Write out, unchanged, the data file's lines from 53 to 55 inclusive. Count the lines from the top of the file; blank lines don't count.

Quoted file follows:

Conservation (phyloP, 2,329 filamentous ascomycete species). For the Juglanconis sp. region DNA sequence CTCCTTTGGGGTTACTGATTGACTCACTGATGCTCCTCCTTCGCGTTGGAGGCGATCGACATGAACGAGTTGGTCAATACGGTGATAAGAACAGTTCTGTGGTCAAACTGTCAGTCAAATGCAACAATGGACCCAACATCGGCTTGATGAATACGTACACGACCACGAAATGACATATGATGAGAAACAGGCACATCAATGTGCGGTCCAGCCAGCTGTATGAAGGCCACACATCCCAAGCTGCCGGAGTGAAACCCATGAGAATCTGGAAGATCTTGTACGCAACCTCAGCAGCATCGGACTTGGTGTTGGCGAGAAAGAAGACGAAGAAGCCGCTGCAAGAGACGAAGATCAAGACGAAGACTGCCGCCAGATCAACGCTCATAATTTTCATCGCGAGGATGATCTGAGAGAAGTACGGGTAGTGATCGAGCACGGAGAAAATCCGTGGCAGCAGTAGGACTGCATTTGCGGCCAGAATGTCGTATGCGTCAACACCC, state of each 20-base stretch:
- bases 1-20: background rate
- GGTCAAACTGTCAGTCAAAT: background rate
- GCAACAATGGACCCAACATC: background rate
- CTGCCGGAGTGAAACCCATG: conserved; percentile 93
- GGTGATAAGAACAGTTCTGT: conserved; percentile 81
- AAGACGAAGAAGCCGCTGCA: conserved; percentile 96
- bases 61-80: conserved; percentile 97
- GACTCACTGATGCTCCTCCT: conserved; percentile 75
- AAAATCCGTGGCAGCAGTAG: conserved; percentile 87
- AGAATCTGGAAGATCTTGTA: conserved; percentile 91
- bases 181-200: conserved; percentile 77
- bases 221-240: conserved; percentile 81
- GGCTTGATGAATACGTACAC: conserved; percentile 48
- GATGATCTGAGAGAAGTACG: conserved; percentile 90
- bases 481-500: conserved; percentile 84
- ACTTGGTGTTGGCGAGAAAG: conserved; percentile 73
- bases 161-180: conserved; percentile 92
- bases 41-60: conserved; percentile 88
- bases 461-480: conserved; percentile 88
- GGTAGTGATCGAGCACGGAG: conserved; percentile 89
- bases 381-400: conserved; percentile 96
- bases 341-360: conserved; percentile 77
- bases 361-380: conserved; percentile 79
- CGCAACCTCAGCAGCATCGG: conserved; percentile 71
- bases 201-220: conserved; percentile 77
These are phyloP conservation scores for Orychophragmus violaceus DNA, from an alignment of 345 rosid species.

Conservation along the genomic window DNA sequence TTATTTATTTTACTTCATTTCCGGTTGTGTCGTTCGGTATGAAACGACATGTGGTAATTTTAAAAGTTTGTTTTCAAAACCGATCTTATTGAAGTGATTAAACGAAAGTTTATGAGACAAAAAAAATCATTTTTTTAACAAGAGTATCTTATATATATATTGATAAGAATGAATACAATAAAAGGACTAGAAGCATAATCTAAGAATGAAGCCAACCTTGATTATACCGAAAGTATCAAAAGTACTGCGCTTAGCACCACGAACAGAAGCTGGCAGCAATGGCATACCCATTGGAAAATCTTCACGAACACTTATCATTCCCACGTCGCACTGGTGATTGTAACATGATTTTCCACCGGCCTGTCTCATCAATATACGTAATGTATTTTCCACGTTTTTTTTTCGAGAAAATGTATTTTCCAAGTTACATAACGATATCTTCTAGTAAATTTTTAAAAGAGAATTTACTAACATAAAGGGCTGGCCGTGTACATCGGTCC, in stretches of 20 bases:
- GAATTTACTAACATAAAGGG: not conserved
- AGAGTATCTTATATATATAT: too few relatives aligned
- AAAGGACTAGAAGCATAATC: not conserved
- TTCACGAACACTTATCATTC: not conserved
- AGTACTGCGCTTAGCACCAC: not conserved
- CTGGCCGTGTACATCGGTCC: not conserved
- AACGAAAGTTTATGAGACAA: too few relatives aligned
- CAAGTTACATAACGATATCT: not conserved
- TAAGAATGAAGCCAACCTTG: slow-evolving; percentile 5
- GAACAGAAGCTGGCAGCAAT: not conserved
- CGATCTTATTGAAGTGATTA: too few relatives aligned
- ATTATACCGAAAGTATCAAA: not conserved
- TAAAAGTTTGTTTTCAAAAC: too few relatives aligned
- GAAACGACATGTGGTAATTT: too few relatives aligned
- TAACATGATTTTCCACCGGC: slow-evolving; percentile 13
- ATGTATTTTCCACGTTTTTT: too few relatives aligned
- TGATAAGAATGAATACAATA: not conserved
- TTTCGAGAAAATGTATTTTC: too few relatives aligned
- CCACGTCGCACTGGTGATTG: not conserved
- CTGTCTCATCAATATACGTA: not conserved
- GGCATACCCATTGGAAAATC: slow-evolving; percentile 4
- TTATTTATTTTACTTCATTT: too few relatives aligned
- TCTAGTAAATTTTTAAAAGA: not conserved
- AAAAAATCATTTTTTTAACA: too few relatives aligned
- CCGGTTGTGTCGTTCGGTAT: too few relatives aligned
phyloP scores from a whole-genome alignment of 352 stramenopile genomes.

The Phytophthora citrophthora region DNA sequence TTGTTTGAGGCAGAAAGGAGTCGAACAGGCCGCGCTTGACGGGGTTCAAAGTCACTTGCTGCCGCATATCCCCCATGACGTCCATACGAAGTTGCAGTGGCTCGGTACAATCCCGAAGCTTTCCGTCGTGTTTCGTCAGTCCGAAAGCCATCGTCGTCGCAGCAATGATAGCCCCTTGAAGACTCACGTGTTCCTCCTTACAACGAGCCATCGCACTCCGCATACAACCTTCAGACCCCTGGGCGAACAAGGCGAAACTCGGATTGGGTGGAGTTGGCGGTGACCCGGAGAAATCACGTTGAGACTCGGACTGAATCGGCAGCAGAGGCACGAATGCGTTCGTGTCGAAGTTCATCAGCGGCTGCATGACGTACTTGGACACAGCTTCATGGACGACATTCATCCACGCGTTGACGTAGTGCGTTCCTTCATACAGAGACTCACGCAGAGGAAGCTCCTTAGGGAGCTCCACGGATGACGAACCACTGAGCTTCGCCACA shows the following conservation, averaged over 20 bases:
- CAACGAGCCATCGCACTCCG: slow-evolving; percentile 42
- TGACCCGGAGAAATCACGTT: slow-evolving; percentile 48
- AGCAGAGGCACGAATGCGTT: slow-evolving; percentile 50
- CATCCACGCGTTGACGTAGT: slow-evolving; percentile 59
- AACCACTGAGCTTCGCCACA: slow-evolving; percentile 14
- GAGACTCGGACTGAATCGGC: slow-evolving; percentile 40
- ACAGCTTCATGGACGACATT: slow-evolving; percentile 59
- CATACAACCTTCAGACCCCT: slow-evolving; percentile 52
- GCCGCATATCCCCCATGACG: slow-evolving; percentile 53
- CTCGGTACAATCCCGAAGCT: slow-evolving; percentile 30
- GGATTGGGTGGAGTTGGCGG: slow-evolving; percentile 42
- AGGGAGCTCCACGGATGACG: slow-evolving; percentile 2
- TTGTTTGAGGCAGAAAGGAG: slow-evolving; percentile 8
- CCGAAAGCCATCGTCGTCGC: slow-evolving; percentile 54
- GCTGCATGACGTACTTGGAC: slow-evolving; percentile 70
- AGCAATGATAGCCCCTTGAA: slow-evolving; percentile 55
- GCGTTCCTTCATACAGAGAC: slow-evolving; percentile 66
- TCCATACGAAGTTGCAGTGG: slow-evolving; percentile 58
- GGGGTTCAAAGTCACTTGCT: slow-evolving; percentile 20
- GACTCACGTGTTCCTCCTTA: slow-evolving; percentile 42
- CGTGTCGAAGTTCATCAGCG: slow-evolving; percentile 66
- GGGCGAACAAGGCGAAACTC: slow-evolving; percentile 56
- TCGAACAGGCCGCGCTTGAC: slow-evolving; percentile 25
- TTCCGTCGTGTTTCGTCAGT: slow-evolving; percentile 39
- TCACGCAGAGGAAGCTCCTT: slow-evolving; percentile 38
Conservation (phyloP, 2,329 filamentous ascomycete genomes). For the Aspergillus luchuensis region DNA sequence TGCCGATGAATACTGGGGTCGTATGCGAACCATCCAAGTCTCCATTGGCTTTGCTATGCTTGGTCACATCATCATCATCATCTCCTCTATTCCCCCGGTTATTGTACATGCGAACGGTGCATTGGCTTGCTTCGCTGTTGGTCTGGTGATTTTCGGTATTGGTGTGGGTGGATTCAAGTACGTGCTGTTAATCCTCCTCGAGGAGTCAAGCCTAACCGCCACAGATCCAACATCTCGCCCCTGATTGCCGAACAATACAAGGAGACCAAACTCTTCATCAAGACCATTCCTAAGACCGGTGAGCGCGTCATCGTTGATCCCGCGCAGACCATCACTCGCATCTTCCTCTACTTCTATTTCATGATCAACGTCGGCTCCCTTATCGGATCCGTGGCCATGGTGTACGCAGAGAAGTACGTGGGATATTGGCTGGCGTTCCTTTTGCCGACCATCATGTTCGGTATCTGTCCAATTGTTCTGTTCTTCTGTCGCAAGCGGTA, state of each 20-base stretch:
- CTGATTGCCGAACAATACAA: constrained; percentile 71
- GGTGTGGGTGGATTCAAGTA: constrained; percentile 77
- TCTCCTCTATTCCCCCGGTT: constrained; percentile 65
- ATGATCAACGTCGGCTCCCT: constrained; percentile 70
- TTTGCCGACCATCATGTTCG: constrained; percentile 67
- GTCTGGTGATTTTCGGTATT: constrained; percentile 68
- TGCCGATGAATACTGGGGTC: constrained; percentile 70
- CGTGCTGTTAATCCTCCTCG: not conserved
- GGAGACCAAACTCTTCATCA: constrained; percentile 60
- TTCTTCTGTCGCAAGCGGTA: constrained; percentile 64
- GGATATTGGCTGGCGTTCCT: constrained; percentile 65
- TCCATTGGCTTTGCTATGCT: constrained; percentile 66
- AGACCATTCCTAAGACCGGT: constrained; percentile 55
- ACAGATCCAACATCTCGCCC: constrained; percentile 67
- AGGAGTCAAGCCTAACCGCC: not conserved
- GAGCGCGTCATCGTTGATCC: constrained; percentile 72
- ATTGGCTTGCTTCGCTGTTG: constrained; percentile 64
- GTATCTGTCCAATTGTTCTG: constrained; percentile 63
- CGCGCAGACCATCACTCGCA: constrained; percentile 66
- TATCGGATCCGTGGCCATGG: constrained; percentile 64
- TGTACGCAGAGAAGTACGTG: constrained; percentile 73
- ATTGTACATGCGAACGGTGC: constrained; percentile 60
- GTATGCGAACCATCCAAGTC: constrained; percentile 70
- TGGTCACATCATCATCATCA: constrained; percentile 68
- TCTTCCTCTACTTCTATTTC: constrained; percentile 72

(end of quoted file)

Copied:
- CCGGTTGTGTCGTTCGGTAT: too few relatives aligned
phyloP scores from a whole-genome alignment of 352 stramenopile genomes.

The Phytophthora citrophthora region DNA sequence TTGTTTGAGGCAGAAAGGAGTCGAACAGGCCGCGCTTGACGGGGTTCAAAGTCACTTGCTGCCGCATATCCCCCATGACGTCCATACGAAGTTGCAGTGGCTCGGTACAATCCCGAAGCTTTCCGTCGTGTTTCGTCAGTCCGAAAGCCATCGTCGTCGCAGCAATGATAGCCCCTTGAAGACTCACGTGTTCCTCCTTACAACGAGCCATCGCACTCCGCATACAACCTTCAGACCCCTGGGCGAACAAGGCGAAACTCGGATTGGGTGGAGTTGGCGGTGACCCGGAGAAATCACGTTGAGACTCGGACTGAATCGGCAGCAGAGGCACGAATGCGTTCGTGTCGAAGTTCATCAGCGGCTGCATGACGTACTTGGACACAGCTTCATGGACGACATTCATCCACGCGTTGACGTAGTGCGTTCCTTCATACAGAGACTCACGCAGAGGAAGCTCCTTAGGGAGCTCCACGGATGACGAACCACTGAGCTTCGCCACA shows the following conservation, averaged over 20 bases: